That meant stand­ing out­side of Ben & Jerry’s loca­tions on April 4, dur­ing the company’s Free Cone Day, and pass­ing out infor­ma­tion about the cam­paign. The fol­low­ing week, activists protest­ed out­side of a Ben & Jerry’s board meet­ing in South Burling­ton. To get those last things resolved, we have this whole orga­ni­za­tion to go through, and it’s not easy,” said Ben & Jerry’s board direc­tor Jeff Fur­man after lis­ten­ing to dairy work­ers speak. But there’s a lot of under­stand­ing and con­cern for the work­ers’ struggle.”

Most recent­ly, on the two-year anniver­sary of Ben & Jerry’s unful­filled com­mit­ment to Milk with Dig­ni­ty, Migrant Jus­tice orga­nized a 13-mile march from Vermont’s State House to Ben & Jerry’s fac­to­ry. In addi­tion to being the place where the company’s famous ice cream is made, Lam­bek point­ed out the city is also a big tourist attrac­tion in Ver­mont, mak­ing it an ide­al loca­tion to inform con­sumers about the issue.

One of the marchers is farm­work­er Enrique Bal­cazar. Pri­or to the action, he wrote a piece for Civ­il Eats describ­ing his first job in Ver­mont, after mov­ing to the state from Mex­i­co at the age of 17:

The farmer had me work­ing 12 to 15 hours a day, with no day off. At the end of my first week, my body aching from over 80 hours of hard labor, I received my first pay­check and couldn’t believe what I saw: $350, or just over $4 per hour. At that time, I had no idea what the min­i­mum wage was, but I knew that it wasn’t fair pay for the work I had done. But when I tried to express my frus­tra­tion to the farm own­er, he sim­ply told me that’s how much the job paid.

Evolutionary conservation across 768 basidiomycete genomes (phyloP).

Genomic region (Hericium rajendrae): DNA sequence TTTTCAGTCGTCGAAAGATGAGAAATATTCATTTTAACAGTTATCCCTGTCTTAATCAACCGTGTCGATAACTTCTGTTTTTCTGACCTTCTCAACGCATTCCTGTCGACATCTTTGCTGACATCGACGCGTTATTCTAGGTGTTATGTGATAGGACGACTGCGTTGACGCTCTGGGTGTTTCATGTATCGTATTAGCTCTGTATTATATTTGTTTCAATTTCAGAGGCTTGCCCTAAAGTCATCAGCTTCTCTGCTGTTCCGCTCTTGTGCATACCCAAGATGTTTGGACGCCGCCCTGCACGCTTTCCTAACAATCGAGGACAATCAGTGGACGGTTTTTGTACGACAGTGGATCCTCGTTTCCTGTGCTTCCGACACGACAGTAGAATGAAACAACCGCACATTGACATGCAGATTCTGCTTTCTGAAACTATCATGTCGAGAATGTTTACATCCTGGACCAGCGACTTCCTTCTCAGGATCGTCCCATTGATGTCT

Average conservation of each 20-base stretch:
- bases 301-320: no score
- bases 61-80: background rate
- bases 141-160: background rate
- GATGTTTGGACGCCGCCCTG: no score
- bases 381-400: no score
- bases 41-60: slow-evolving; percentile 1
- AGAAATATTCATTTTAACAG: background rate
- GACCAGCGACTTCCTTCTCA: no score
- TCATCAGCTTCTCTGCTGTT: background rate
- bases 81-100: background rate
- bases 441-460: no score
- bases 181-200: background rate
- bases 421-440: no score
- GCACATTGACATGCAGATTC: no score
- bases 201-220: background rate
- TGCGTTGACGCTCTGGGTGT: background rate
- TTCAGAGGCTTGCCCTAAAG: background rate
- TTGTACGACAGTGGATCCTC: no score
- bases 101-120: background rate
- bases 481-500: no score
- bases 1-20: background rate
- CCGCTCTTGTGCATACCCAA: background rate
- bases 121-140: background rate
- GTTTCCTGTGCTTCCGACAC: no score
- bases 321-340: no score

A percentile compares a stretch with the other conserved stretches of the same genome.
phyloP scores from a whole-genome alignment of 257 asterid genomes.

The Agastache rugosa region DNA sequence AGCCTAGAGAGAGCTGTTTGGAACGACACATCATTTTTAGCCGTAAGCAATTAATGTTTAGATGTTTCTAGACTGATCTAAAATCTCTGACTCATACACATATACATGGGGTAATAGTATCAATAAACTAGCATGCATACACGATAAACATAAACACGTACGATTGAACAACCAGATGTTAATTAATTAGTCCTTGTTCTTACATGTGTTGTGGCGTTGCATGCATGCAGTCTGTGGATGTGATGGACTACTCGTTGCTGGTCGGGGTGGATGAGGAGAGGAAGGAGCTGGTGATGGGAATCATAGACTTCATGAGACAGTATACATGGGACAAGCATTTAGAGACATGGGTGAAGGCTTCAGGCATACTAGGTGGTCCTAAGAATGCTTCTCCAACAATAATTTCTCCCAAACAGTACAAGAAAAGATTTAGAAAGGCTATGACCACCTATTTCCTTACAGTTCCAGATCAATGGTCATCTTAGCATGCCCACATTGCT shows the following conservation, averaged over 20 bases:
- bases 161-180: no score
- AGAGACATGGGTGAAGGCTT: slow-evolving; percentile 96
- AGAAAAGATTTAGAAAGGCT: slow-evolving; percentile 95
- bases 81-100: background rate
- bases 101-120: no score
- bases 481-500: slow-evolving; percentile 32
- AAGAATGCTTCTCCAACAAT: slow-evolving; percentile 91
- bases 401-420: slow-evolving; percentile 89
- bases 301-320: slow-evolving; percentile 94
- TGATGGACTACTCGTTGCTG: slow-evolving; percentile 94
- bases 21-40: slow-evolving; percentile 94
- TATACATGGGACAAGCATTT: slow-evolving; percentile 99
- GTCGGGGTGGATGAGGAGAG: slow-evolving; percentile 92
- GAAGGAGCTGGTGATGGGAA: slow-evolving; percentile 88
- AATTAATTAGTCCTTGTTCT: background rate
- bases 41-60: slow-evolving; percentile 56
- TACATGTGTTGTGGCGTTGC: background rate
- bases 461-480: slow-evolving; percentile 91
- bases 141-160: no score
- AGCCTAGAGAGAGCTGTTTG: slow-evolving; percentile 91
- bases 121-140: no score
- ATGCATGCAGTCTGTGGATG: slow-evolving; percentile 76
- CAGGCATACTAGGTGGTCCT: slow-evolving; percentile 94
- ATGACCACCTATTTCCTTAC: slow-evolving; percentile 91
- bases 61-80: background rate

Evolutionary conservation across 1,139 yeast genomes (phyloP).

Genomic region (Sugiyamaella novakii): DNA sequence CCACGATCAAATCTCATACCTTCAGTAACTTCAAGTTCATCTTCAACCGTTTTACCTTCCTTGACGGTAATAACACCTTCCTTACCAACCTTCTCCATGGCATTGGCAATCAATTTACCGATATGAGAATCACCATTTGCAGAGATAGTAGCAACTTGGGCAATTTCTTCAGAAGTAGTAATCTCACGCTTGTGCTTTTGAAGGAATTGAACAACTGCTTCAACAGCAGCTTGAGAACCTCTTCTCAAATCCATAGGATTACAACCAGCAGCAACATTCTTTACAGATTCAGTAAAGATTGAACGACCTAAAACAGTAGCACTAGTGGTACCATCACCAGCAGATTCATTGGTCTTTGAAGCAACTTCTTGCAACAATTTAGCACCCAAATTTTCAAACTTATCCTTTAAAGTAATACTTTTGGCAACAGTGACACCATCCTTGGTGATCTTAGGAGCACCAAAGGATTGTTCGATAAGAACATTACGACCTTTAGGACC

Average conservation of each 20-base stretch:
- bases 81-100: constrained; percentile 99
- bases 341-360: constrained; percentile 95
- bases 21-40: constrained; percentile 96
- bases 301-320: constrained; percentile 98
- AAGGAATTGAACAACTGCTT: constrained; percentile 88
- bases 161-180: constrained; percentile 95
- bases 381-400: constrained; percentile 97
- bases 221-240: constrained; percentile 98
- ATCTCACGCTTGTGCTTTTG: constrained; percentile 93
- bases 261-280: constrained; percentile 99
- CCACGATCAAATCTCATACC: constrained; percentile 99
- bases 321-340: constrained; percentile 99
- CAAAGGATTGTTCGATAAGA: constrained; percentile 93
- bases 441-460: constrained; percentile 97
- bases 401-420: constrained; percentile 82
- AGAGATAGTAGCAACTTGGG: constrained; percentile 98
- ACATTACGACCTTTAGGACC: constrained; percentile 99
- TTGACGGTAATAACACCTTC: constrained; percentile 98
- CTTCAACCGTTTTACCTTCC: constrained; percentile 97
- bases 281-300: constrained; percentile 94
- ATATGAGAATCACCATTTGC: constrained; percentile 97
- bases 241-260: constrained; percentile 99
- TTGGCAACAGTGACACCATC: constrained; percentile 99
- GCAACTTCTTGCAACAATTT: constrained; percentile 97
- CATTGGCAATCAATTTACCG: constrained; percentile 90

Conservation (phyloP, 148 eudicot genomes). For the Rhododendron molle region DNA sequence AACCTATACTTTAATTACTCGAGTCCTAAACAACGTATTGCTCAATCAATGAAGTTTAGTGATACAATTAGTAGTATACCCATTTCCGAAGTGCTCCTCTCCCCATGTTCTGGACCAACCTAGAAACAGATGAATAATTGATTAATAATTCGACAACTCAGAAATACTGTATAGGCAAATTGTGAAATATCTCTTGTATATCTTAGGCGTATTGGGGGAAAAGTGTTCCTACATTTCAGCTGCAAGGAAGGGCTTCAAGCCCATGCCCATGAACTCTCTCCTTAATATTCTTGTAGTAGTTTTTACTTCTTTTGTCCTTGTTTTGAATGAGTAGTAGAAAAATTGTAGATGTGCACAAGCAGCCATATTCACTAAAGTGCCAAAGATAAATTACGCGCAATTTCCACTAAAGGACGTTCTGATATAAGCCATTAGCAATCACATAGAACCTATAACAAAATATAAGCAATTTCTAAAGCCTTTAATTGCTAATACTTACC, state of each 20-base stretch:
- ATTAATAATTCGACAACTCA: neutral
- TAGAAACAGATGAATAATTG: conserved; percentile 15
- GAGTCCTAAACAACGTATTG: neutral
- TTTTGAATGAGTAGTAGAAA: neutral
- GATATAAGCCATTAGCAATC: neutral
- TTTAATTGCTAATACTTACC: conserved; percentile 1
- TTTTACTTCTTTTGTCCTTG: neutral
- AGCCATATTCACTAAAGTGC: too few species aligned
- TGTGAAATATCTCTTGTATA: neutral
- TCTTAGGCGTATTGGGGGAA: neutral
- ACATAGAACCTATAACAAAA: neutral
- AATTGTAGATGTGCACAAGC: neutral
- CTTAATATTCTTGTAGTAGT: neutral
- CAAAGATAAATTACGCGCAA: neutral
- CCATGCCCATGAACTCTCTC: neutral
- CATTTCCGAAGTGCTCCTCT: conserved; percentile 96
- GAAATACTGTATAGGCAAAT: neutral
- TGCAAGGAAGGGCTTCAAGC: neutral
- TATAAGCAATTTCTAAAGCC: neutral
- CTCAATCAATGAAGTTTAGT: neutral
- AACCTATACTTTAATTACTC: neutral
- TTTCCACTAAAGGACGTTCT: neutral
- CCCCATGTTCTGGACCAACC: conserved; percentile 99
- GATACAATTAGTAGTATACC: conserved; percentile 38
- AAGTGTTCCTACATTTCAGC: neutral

A few months after com­ing to Ver­mont, orga­niz­ers with Migrant Jus­tice vis­it­ed my farm and invit­ed me to a com­mu­ni­ty assem­bly, where I joined 30 oth­er farm­work­ers in shar­ing food and swap­ping sto­ries about abu­sive work con­di­tions just like mine. I was hap­py to find my com­mu­ni­ty, but angry to find out that we were all suf­fer­ing. Then and there, I decid­ed to get involved in the fight for my rights.

Work­ers like Bal­cazar appear to be tak­ing con­sid­er­able risks to fight this bat­tle in a polit­i­cal cli­mate marked by esca­lat­ed immi­gra­tion enforce­ment. Short­ly after the Milk with Dig­ni­ty cam­paign was announced, Bal­cazar was detained by ICE. After 11 days in an immi­gra­tion jail he was ordered release by a judge. I’m just one of many farm­work­er lead­ers who has been tar­get­ed by the President’s depor­ta­tion force for speak­ing out for my rights,” he wrote.

After the march on Ben & Jerry’s fac­to­ry two of the par­tic­i­pants, Yese­nia Her­nan­dez-Ramos and Esau Peche-Ven­tu­ra, were arrest­ed and held on immi­gra­tion charges. They’re cur­rent­ly at a deten­tion facil­i­ty in New Hamp­shire pend­ing a hear­ing to deter­mine bond. On June 23, Migrant Jus­tice held a ral­ly call­ing for their release.

Ben & Jerry’s released a state­ment about the arrests. We are con­cerned that hard-work­ing, pro­duc­tive mem­bers of our com­mu­ni­ty, who con­tribute to the suc­cess of dairy farms in Ver­mont, would face crim­i­nal­iza­tion,” the com­pa­ny said. We need pol­i­cy change that serves Ver­mon­t’s dairy work­ers, farm­ers, and indus­try as a whole.”

Migrant Jus­tice cer­tain­ly agrees with that sen­ti­ment. Now, the orga­ni­za­tion is urg­ing Ben & Jerry’s to put its prin­ci­ples into practice.

Michael Arria is the U.S. cor­re­spon­dent for Mon­doweiss. Fol­low him on Twit­ter: @michaelarria.